psychologist I wrote an international bestseller where I


interviewed 4000 men and followed slides. Some of this is not


shocking. I have experienced men in power who speak as Donald Trump


does. You may not want someone like that as president. The Republican


National committee has, as of now, frozen any further spending on the


Donald Trump presidential campaign. The Republican National committee. I


agree that they needed to do this if they wanted to even retain any women


in the party. This has been a very smart move. Basically, we need to


watch the debate tonight. I can come on your show tomorrow and tell you


whether it is all over or not. This debate could well be major in Saint


Louis. Nine o'clock UK time cost of the people who are worried now are


the senators, who are up for re-election. There are a lot of


them, a lot more than Democrats. The House is all up. They are up every


two years, and governors are up for re-election as well. They are


terrified. They thought they could do is to budget with Donald Trump as


head of the ticket. Now they are really worried they cannot. There is


not time to get rid of him, as I understand it from legal opinions


which have come out. There is not enough time. Only if he is willing


to go. Clearly he is not. This interview says it all. The comments


are basically indefensible. What can you say apart from it being locker


room banter. The real danger is the debate tonight, I think this could


be the most explosive debate we have ever seen in American politics.


Donald Trump is that only play is to drag Bill Clinton into this. He said


that Bill Clinton said worse things on the golf course. There is a great


phrase from Ronald Reagan on Gary Hart back in 1988 saying, boys


should be boys but boy should not be president either. I think tonight


you will see boys being boys again. Some Republicans are saying that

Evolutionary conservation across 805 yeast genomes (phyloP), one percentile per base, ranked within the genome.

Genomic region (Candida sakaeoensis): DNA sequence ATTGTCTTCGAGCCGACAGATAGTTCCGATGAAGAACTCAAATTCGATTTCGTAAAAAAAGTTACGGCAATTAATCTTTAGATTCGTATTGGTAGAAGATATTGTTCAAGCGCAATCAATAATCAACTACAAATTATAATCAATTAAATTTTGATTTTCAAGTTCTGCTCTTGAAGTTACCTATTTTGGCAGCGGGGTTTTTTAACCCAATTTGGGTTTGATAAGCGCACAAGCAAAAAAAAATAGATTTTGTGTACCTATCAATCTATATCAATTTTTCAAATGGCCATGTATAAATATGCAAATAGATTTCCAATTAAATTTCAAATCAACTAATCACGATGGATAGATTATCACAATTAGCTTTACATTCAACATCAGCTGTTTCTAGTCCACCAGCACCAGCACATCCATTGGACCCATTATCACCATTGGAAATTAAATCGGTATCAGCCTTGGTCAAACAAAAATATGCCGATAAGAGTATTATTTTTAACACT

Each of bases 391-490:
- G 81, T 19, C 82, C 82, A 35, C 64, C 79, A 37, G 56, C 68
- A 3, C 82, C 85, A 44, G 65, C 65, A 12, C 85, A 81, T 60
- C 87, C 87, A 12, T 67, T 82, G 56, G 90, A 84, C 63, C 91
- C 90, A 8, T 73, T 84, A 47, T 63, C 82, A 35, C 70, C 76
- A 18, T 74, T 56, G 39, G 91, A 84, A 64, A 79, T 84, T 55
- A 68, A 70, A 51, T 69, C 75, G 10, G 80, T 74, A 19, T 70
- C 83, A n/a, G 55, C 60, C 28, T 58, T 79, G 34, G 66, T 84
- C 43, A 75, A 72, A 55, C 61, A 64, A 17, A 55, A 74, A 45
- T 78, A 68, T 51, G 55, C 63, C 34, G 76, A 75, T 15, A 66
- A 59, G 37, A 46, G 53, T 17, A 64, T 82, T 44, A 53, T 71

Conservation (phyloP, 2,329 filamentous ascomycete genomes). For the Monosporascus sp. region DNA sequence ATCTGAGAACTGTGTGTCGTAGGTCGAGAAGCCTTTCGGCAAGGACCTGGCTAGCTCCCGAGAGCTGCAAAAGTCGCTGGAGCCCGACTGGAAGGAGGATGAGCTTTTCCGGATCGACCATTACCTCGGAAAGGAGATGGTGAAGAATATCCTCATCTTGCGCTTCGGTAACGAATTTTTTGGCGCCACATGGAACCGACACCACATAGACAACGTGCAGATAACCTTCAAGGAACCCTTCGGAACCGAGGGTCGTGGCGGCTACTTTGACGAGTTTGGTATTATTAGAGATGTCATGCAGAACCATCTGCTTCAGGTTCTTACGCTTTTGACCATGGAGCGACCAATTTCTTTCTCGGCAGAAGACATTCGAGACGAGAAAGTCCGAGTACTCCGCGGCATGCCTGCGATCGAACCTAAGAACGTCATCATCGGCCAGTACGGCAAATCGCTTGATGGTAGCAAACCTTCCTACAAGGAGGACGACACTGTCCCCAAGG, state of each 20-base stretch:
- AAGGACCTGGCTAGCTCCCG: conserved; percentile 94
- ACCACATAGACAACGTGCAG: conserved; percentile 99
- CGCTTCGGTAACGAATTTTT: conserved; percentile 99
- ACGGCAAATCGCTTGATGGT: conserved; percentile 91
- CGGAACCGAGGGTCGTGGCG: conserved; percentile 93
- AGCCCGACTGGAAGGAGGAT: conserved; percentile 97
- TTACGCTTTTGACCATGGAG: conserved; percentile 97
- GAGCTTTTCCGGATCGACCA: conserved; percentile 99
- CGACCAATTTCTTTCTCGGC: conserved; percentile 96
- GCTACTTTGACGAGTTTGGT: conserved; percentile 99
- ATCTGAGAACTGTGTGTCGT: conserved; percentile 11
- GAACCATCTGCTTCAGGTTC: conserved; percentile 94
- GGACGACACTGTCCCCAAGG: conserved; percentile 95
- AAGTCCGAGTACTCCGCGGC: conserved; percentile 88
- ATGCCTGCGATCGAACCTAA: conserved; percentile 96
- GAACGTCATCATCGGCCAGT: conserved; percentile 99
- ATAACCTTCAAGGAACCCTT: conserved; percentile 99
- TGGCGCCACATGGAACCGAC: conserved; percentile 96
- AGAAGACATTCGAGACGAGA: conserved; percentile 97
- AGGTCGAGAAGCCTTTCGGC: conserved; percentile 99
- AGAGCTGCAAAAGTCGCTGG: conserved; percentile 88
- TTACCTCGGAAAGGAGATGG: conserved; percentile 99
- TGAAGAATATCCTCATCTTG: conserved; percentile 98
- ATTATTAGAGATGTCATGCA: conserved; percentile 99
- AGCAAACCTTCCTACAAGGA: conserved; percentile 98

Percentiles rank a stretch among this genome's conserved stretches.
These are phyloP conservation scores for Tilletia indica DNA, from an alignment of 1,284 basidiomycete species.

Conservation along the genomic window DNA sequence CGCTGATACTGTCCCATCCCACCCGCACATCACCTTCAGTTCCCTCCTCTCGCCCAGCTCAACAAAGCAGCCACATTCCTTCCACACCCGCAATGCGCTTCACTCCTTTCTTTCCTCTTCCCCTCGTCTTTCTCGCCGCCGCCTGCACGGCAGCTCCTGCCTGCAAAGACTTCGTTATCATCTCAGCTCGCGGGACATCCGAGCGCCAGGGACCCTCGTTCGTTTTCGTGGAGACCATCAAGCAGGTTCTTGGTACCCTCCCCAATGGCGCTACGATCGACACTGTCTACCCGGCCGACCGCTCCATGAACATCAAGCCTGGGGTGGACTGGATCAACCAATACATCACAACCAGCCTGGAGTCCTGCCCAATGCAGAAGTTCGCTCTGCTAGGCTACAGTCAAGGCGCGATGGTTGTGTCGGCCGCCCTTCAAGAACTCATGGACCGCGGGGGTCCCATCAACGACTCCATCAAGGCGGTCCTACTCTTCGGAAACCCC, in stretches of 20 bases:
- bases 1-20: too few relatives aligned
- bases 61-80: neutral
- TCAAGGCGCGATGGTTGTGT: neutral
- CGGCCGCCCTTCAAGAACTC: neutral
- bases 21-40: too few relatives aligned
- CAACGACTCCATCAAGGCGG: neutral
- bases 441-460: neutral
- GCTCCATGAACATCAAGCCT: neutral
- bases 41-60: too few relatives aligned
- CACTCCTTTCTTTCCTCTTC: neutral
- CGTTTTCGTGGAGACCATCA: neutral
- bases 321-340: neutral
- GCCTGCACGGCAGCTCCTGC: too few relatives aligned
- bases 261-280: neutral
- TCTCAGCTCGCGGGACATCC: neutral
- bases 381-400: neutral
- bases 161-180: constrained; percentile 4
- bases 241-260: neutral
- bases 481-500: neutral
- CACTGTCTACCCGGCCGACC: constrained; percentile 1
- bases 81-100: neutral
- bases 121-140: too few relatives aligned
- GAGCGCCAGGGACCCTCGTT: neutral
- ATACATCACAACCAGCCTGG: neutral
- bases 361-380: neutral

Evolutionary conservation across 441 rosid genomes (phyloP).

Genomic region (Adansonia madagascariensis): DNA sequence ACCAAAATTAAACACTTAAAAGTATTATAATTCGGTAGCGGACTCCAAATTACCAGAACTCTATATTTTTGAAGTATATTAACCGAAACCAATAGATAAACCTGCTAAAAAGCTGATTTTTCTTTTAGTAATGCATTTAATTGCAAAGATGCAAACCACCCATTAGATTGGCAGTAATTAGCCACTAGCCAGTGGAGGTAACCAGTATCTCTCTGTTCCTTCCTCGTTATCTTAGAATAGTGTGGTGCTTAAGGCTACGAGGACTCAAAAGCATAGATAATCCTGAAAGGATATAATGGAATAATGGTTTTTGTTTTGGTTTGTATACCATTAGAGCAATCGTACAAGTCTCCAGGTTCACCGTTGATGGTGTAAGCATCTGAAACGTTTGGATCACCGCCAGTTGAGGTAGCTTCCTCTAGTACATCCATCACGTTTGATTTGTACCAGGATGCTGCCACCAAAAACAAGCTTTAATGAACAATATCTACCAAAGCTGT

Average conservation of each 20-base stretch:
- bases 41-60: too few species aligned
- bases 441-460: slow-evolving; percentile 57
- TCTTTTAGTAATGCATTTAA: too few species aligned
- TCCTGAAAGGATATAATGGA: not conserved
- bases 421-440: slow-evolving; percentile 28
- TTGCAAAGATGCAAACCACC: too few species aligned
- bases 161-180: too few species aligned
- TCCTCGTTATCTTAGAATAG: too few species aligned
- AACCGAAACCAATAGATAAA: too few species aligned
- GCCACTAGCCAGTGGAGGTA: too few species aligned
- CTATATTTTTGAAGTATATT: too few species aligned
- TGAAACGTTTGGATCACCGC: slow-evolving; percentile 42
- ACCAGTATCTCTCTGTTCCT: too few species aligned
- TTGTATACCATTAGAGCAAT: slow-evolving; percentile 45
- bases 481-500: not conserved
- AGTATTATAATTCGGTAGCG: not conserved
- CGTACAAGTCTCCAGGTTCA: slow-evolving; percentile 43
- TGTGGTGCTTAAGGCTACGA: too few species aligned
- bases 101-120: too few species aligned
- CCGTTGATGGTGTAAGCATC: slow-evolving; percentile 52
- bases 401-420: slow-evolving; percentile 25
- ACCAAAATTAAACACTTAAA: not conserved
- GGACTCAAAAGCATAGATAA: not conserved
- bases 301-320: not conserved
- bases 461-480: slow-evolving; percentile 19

Donald Trump should be replaced by the governor of Indiana. The problem


is, the ballot papers have already been printed. 400,000 have already


voted in the election in early voting and, constitutionally, it is


by no means clear that you can, at this late stage, drop the top of the


ticket and replace him with somebody else. They have not been a great


deal of opposition research done on Mike pence. This is the same as with


Bernie Sanders. You do not know until you get into the heat of the


election. There are prominent Republicans saying that is an


option. It is extraordinary to think this is the point where people have


ditched him. There has been comment after comment and relating to the


fact he was already falling in the polls after the Republican National


Convention who was becoming within a whisker that he was catching up with


Hillary Clinton. Now he has tailed away four. A senior Republican said


to me, we have lost the White House and need to do what we can to hold


on to the Senate figures really badly, we could lose that as well.


It is very serious right now. For one who would like a Republican in


the White House and to us to retain the Senate, and Congress, it is


going to be worrying. As I said, we need to see what happens tonight and


then we are going to really know. Live from Saint Louis it will be on


the BBC News Channel at nine o'clock London time. Get in the popcorn and


maybe an extra bottle of Blue None! The Daily Politics will be back from


midday tomorrow. Remember, if it is Sunday, it is the Sunday Politics.


Andrew Neil is joined by leader of the Liberal Democrats Tim Farron, Conservative Iain Duncan Smith and Ukip's Bill Etheridge. Panellists include Helen Lewis of the New Statesman, Isabel Oakeshott of the Daily Mail and Tim Shipman of the Sunday Times. (see regional variations for details).